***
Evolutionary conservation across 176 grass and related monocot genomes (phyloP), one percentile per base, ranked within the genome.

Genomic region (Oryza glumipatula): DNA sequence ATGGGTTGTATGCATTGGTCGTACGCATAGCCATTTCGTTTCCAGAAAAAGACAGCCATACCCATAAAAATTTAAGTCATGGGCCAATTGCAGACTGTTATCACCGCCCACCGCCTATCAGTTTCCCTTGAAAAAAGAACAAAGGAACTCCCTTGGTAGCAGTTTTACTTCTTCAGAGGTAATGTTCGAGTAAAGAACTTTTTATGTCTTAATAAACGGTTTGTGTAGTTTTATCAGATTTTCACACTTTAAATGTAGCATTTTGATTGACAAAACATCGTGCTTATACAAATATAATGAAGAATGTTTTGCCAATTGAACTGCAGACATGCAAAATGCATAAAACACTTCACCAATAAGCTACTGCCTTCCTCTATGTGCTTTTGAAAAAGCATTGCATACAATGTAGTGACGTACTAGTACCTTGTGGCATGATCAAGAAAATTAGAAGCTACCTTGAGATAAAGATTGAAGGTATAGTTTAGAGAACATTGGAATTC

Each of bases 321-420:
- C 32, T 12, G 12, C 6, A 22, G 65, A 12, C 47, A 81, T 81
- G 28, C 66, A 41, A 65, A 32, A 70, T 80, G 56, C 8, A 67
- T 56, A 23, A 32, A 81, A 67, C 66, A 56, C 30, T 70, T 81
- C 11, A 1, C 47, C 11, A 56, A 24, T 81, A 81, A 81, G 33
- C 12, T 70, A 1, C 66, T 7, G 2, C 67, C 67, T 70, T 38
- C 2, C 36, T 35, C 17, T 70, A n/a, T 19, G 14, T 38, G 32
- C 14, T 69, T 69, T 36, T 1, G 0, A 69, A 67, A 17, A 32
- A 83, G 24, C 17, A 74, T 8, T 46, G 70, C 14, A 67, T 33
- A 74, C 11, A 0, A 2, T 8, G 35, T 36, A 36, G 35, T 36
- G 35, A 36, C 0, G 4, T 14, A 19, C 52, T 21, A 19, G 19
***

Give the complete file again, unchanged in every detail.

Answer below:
Evolutionary conservation across 176 grass and related monocot genomes (phyloP), one percentile per base, ranked within the genome.

Genomic region (Oryza glumipatula): DNA sequence ATGGGTTGTATGCATTGGTCGTACGCATAGCCATTTCGTTTCCAGAAAAAGACAGCCATACCCATAAAAATTTAAGTCATGGGCCAATTGCAGACTGTTATCACCGCCCACCGCCTATCAGTTTCCCTTGAAAAAAGAACAAAGGAACTCCCTTGGTAGCAGTTTTACTTCTTCAGAGGTAATGTTCGAGTAAAGAACTTTTTATGTCTTAATAAACGGTTTGTGTAGTTTTATCAGATTTTCACACTTTAAATGTAGCATTTTGATTGACAAAACATCGTGCTTATACAAATATAATGAAGAATGTTTTGCCAATTGAACTGCAGACATGCAAAATGCATAAAACACTTCACCAATAAGCTACTGCCTTCCTCTATGTGCTTTTGAAAAAGCATTGCATACAATGTAGTGACGTACTAGTACCTTGTGGCATGATCAAGAAAATTAGAAGCTACCTTGAGATAAAGATTGAAGGTATAGTTTAGAGAACATTGGAATTC

Each of bases 321-420:
- C 32, T 12, G 12, C 6, A 22, G 65, A 12, C 47, A 81, T 81
- G 28, C 66, A 41, A 65, A 32, A 70, T 80, G 56, C 8, A 67
- T 56, A 23, A 32, A 81, A 67, C 66, A 56, C 30, T 70, T 81
- C 11, A 1, C 47, C 11, A 56, A 24, T 81, A 81, A 81, G 33
- C 12, T 70, A 1, C 66, T 7, G 2, C 67, C 67, T 70, T 38
- C 2, C 36, T 35, C 17, T 70, A n/a, T 19, G 14, T 38, G 32
- C 14, T 69, T 69, T 36, T 1, G 0, A 69, A 67, A 17, A 32
- A 83, G 24, C 17, A 74, T 8, T 46, G 70, C 14, A 67, T 33
- A 74, C 11, A 0, A 2, T 8, G 35, T 36, A 36, G 35, T 36
- G 35, A 36, C 0, G 4, T 14, A 19, C 52, T 21, A 19, G 19